The first day was long.  Testing, campus tour, going to each college office to meet with counselors and advisors, lunch, traveling downtown if my group was in the College of Commerce.  Then, at night, the bus tour of the city, where we often played a game called “Is Mike lying.”  During this game, I would explain some fact about the city of Chicago, or a building we were passing and the students on the bus would have to guess if I was telling the truth or lying.  Standard lies that were part of the tour included “That there is the first Wendy’s in the U.S,” (there was always someone from Ohio who knew it was in Dublin, Ohio), “That gas station canopy was designed by Frank Lloyd Wright (Clark and LaSalle, totally not true) and “There is a Walgreens on every block in Chicago,” (not true at the time but might be true now).

After the tour, the Mentor Band took stage in the 3rd floor lounge of Seton Hall.  Made up of Chris Hamblett on bass and vocals, John Alvarado on guitar and another Chris, who was not a mentor but a DePaul music school student, on drums and yours truly on guitar trying to keep up with these real musicians.  It was a blast.  Chris singing Zombie by the Cranberries and the one kid who actually knew all of the lyrics to Blues Traveler’s Runaround were highlights of the summer.  Oh, and how could I forget the bitchin’ version of Wicked Game that we played.  Oh, why were there no smart phones with video back in 1996.

“Is this where Sinatra comes in,” you are asking now.  “Did you sing ‘Strangers in the night’ for everyone?”
It’s not Sinatra time yet, but soon.  I promise
The Stuart Center was the student center and houses the cafeterias and other common areas.  It had an area known as “the Pit,” which, was, well, a pit.  It was our de facto meeting place.  We spend a lot of time doing nothing but waiting in the pit.  It could get a bit boring.  If it got too boring, we starting singing the theme to “I Love Genie.”  (Insert Spotify link).   We did that a lot.  Well, at least twice.  People looked at us funny.  DePaul’s incoming class probably wouldn’t know the song.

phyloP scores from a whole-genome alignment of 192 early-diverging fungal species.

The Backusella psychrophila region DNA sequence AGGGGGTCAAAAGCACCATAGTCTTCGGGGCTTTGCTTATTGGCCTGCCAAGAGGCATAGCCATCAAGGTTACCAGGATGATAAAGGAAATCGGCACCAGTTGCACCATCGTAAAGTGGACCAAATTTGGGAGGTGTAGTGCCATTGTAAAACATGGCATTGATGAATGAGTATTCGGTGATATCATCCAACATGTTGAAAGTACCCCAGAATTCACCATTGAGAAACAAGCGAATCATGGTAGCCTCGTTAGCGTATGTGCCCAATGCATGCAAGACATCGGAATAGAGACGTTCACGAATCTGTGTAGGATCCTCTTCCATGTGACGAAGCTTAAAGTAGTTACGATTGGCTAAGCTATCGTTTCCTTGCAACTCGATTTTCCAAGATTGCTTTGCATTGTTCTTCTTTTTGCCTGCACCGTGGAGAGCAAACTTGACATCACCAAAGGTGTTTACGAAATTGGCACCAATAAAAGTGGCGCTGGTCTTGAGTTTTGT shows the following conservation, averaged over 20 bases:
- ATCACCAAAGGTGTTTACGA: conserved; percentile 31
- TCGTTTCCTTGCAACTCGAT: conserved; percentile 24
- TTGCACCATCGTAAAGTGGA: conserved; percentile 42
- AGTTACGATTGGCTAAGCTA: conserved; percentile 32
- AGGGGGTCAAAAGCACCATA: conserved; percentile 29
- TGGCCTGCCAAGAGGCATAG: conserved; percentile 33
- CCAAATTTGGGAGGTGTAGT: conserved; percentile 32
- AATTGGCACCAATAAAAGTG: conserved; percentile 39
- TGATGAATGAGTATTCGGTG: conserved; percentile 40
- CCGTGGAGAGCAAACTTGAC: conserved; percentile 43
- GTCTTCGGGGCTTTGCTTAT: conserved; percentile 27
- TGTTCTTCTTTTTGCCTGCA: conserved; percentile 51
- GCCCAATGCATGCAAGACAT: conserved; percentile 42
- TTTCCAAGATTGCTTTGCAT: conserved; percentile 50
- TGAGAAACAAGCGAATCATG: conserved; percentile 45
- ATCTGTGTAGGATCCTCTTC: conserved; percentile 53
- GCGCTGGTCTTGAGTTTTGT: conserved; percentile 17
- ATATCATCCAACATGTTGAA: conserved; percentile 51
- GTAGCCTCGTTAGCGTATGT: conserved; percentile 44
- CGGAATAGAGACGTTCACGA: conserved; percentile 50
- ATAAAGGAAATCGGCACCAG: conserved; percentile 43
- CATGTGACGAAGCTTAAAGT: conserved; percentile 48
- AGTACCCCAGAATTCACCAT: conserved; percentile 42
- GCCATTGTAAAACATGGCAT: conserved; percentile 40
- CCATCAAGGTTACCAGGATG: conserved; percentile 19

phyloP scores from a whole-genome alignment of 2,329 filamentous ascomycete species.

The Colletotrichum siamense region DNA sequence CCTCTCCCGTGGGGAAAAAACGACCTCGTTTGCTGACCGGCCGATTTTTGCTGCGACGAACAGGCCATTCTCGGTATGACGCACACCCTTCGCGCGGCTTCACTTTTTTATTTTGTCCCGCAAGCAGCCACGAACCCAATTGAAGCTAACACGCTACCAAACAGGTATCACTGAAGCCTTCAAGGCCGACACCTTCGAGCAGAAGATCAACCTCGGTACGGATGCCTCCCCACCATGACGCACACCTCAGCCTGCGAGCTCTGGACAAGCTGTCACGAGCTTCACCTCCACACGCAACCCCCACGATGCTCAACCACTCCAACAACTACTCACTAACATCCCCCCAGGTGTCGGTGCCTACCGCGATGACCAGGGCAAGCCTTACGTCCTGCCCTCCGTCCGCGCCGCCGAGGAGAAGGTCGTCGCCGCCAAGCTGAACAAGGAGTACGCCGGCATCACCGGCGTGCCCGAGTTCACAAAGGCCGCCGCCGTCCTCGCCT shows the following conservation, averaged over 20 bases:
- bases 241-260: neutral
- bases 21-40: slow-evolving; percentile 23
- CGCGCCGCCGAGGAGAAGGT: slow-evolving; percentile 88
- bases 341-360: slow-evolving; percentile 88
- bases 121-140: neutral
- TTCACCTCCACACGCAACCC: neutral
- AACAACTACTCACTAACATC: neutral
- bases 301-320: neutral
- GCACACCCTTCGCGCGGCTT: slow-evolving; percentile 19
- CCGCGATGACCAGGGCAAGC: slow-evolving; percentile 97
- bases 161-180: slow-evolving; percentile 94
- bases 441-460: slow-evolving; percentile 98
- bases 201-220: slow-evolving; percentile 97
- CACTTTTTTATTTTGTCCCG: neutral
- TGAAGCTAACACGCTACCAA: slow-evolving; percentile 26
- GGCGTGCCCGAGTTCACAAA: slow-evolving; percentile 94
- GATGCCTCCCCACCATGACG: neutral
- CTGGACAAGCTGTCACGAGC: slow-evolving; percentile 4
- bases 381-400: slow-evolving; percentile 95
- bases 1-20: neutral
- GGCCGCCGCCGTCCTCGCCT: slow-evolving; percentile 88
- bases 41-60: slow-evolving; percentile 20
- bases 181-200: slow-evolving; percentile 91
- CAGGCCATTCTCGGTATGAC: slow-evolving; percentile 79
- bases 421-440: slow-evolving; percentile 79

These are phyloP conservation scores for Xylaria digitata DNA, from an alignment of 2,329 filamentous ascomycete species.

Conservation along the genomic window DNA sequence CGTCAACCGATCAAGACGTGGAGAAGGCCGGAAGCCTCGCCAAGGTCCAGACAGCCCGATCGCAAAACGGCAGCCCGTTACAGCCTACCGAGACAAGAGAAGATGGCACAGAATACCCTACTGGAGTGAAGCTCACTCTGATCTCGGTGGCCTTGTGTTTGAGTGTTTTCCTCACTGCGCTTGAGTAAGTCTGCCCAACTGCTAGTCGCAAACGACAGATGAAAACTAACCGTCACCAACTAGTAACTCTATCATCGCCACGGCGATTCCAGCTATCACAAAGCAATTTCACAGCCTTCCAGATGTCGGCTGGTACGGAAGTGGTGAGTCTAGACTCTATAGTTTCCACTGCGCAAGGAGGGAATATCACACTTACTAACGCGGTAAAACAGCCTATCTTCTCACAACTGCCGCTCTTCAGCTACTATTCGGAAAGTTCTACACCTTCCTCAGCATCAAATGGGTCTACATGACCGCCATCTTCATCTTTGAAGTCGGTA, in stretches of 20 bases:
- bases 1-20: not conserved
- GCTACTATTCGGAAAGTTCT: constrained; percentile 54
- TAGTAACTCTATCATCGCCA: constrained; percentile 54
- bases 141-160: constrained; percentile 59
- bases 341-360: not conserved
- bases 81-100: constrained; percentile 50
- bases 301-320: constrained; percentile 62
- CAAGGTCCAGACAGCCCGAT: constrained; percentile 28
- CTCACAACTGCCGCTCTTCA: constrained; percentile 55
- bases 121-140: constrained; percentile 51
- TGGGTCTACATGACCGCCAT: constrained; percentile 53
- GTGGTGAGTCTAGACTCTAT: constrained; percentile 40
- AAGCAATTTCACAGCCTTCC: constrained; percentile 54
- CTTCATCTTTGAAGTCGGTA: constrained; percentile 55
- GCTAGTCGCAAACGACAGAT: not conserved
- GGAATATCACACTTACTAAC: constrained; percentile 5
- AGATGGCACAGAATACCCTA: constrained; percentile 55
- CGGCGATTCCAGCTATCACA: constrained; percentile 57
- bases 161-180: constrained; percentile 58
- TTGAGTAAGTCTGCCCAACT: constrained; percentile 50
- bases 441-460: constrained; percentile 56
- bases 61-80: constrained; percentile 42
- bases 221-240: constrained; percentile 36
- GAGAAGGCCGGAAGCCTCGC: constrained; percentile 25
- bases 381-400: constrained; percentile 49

The second day of the orientation was shorter and we ended the day in the same large auditorium that we had started in the morning before.  This was the wrap up, the send-off for the rest of the summer, the see you Freshman in September when classes start.  It also marked the end of two long days for the mentor staff.  It ended with a slideshow of Chicago sights, set to My Kind of Town. 

“Finally, Sinatra,” you are saying.

The first few sessions we just listened to the song.  Then we started to mouth the words silently.   By mid-summer many of us were singing along quietly.  But by the end of the summer, then entire mentor staff was singing along with every word.  Not only did we like the song but it also marked the end of the exhausting two days.  It also meant that we were just a few minutes away from the post orientation drink, a tradition that we started early in the summer and completed dutifully in my room as soon as we sent the no longer nervous incoming freshman into the arms of their now very nervous parents.

And here we are back where we started.

When you spend that much time with a small group of people, you become good friends.  I wish I could say that I still talk to all of the people I worked with that summer, but I can’t.  I haven’t see any of them for ages.  Because of the modern joys of Facebook, I know where a few of them are and what they are doing.  And every time I hear ‘My Kind of Town’ I’m taken back to that summer.  To the purple shirts we wore  all summer (see picture), to the sixty six students I met that summer and help introduce them to DePaul University and the city of Chicago, to the fun I had, and the Funyons we never ate, to that very auditorium that still does exist.  I can see us all at the back of the Auditorium, singing together in the darkness as the slide show played.  It ended with the last 'My Kind of Town,' the song ended and the lights came back up.

The 1996 DePaul University mentor staff.  I'm the dude with the mushroom hair in the front row.
My Kind of Town, Chicago is
My kind of Town, Chicago is
My kind of razzmatazz
And it has all that jazz...